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Getting a job in Nuclear Engineering

  1. Jun 13, 2012 #1
    Hello everyone,

    So I am doing a 3-2 program in Physics and Nuclear engineering. I spent my first 3 years at West chester university and am about to spend my next 2 at Penn State University Park. When its all said and done I will have a B.S. in Physics and a Minor in Mathematics from West Chester University and a B.S. in Nuclear Engineering from Penn state. I have heard that nuclear engineering is fairly specialized and will limit job opportunities but I am wondering if this is actually true. Does anyone have experience with a degree in Nuclear engineering? Will I have trouble getting a job with these degrees? Also I expect to have both gpas over or around a 3.5 and an internship next summer. Any advice would be appreciated. Thanks
     
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  3. Jun 14, 2012 #2

    Astronuc

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    Most engineering disciplines are specialized to some extent, and even within a particular discpline, one specializes further. Ideally, with a physics and nuclear engineering BS degrees, one will be fairly flexible.

    Any competent engineer will have no problem find a job. The demand for good engineers is high, and the better the engineer, the greater the demand.

    Knowing how to solve problems, particularly complex problems in nuclear reactor physics, fuel and material thermo-mechanical behavior, heat transfer (particularly conjugate heat transfer), thermal hydraulics, etc will ensure employment.

    Most of my colleagues in my nuclear engineering undergrad program went into other related fields in energy (including power systems) or materials. Many obtained advanced degress, MS or PhD, before going to industry, government lab, or military.
     
  4. Jun 14, 2012 #3
    I think the best thing you can do is the internship. If you show intelligence & a good work ethic there you greatly improve the likelihood of being hired.

    Most (?) nuclear engineering grads work for the utility companies (at the plants, in reactor engineering or in the fuels engineering groups) or for the reactor vendors. All of these companies are loaded with people ready to retire now. The reactor vendors hired a lot of new people in the past 4-5 years, they may be slower to hire right now. That could change in a year or two. I think the utilities are almost always looking for new people.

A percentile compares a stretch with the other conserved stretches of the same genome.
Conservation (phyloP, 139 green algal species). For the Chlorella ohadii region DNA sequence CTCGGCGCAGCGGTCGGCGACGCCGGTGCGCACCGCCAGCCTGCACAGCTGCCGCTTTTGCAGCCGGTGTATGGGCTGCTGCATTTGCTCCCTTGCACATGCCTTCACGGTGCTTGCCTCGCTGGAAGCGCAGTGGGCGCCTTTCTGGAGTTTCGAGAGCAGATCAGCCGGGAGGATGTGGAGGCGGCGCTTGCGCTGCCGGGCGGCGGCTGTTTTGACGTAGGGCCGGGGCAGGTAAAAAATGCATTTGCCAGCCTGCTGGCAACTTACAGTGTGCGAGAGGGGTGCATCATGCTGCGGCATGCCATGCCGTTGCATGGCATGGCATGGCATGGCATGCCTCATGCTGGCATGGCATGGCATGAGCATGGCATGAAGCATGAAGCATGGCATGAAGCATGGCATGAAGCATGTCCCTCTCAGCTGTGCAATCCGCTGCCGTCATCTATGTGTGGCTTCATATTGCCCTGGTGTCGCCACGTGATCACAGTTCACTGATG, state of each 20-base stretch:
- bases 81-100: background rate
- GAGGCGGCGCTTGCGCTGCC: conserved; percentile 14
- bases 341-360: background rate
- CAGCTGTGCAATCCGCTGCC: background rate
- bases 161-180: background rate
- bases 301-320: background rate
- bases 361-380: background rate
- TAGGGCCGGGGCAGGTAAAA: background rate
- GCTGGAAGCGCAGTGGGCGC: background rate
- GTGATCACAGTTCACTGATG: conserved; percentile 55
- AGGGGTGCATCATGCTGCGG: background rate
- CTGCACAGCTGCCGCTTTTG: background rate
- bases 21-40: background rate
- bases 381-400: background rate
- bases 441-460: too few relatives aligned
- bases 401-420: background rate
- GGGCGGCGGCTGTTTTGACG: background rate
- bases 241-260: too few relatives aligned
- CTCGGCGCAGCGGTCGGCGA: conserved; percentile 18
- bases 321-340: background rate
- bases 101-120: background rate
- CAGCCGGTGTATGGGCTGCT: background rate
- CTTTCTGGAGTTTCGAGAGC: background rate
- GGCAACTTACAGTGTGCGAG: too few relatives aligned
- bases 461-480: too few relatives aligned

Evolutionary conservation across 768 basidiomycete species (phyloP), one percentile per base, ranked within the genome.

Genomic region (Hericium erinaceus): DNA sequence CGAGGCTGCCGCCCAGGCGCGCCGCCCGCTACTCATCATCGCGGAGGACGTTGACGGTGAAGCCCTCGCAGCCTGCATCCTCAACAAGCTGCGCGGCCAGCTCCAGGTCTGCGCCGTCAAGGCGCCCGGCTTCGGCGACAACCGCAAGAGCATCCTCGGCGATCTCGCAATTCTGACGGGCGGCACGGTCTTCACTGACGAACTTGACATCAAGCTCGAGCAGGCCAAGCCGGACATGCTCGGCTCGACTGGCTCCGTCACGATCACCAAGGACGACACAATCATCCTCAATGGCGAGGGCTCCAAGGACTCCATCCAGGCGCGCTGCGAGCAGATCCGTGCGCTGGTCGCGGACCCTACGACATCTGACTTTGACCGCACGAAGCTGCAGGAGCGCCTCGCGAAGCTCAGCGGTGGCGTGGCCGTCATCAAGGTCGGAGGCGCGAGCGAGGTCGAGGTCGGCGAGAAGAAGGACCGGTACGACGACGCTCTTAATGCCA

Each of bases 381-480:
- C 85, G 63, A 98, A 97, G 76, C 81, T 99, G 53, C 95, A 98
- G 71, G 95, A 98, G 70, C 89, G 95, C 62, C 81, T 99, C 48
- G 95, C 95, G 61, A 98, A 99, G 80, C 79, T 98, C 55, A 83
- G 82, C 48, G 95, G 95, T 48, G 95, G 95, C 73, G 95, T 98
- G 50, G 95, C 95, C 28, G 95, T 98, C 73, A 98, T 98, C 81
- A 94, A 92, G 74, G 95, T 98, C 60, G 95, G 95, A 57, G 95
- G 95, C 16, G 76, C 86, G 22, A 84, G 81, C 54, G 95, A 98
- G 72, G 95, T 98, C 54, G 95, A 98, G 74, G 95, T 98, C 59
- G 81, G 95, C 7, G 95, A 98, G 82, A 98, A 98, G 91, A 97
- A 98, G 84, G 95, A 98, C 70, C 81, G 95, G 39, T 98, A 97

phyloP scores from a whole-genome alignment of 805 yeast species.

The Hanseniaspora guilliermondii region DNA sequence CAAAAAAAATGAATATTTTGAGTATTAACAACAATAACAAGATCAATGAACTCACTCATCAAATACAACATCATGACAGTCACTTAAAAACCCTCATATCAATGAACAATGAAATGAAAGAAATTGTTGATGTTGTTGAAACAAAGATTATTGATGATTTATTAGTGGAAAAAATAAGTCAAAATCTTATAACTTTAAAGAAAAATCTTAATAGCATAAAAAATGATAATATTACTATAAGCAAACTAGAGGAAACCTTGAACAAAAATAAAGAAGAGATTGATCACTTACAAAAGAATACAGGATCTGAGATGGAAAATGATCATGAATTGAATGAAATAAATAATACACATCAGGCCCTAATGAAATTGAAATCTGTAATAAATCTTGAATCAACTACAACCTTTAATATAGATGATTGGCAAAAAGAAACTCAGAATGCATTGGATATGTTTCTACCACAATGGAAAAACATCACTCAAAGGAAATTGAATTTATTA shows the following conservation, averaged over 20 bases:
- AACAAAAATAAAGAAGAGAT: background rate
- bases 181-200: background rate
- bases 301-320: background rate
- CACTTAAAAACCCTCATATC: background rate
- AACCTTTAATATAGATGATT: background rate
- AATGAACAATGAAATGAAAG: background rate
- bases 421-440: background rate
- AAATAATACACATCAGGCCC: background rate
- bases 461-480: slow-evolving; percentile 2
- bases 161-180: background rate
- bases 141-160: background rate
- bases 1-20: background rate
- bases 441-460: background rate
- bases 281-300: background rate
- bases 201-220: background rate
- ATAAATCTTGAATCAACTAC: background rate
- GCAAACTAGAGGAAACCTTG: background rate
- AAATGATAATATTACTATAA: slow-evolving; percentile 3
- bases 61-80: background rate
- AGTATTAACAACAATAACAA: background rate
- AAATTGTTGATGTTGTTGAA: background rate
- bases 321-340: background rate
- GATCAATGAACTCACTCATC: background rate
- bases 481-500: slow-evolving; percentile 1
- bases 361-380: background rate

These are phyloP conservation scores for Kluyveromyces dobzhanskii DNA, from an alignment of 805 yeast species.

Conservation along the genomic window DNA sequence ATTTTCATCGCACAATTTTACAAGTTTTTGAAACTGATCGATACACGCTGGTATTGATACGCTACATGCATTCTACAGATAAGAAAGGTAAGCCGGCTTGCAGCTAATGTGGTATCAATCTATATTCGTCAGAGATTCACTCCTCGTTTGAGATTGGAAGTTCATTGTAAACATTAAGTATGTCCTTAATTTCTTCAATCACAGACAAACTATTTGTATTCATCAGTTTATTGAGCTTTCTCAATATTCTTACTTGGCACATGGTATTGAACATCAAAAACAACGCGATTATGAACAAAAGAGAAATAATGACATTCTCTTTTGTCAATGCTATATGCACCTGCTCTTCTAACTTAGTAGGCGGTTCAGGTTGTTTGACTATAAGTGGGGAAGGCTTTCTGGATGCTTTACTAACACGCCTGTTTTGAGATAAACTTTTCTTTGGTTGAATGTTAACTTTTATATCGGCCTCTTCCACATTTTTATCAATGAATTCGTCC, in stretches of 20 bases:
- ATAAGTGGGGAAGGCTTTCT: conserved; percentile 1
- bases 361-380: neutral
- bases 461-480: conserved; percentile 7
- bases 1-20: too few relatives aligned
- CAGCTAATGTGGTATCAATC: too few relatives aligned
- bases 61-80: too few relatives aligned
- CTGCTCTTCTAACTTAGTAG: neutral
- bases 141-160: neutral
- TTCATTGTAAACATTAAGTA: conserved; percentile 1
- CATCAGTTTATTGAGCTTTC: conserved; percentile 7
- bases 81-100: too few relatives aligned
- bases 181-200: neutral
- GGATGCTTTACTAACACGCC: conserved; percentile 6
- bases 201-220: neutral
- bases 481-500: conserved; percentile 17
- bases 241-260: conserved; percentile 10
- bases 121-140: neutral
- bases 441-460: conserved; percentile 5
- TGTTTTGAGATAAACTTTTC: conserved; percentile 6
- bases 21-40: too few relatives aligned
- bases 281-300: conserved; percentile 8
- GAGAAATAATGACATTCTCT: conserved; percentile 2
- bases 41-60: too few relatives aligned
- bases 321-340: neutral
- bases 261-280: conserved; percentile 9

Go for the internship and keep an open mind about relocating.
     
  5. Jun 14, 2012 #4

    jim hardy

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    Amen to the internship.

    Power plants have one reactor surrounded by myriads of motors and valves and instruments.

    I'd suggest you squeeze in a course in feedback control systems, one in basic electronics, and one in AC machinery. These will make you more at home in a power plant should you decide to work for a utility.

    Best of luck old jim
     
  6. Jun 14, 2012 #5
    Thanks for the advice. I just am slightly worried about job possibilities but it seems I should not be if I stay on path. Does anyone know how penn state stacks up against other schools regarding nuclear engineering? I have heard it is good but I think it has fallen in recent years in the US News and World Report rankings and just want to know if it still has any prestige. Also, the last thing is regarding grad school if I decide to go that route. What is more beneficial toward getting a job in industry, M.S or M.Eng in Nuclear Engineering (I don't want to get a PhD) and how long do masters programs normally take?
     
  7. Jun 14, 2012 #6

    Astronuc

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    I'd go with the MS, and that usually takes 2 years beyond a BS degree. PSU has reasonably good program, and I encounter some engineers from there.

    And I know the Chair of the NE program.
     
  8. Jun 16, 2012 #7
    I'm currently a nuclear engineering student that has worked one internship with a utility and is currently interning at a reactor vendor. Get an internship if you can! It's a great foot in the door, but never stop networking.

    All engineers need to learn to make an investment in their jobs by turning them into a career! Students who do that by joining societies in their fields early on are able to get internships much easier! Don't worry about job opportunities, if you're a good nukey you'll get a good job.
     
  9. Jun 16, 2012 #8

    Astronuc

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    Networking is really important - especially for getting one's name out there in the industry.

    www.ans.org - within ANS there are various Technical Divisions. Some offer scholarships. There is also the ANS Student Conference every year around March/April.

    http://www.new.ans.org/pi/edu/students/careers/

    Get involved through the university. Most NE programs have an ANS student chapter.
     
  10. Jun 16, 2012 #9
    good advice as always from astronuc

    besides ANS, look into NA YGN.
     
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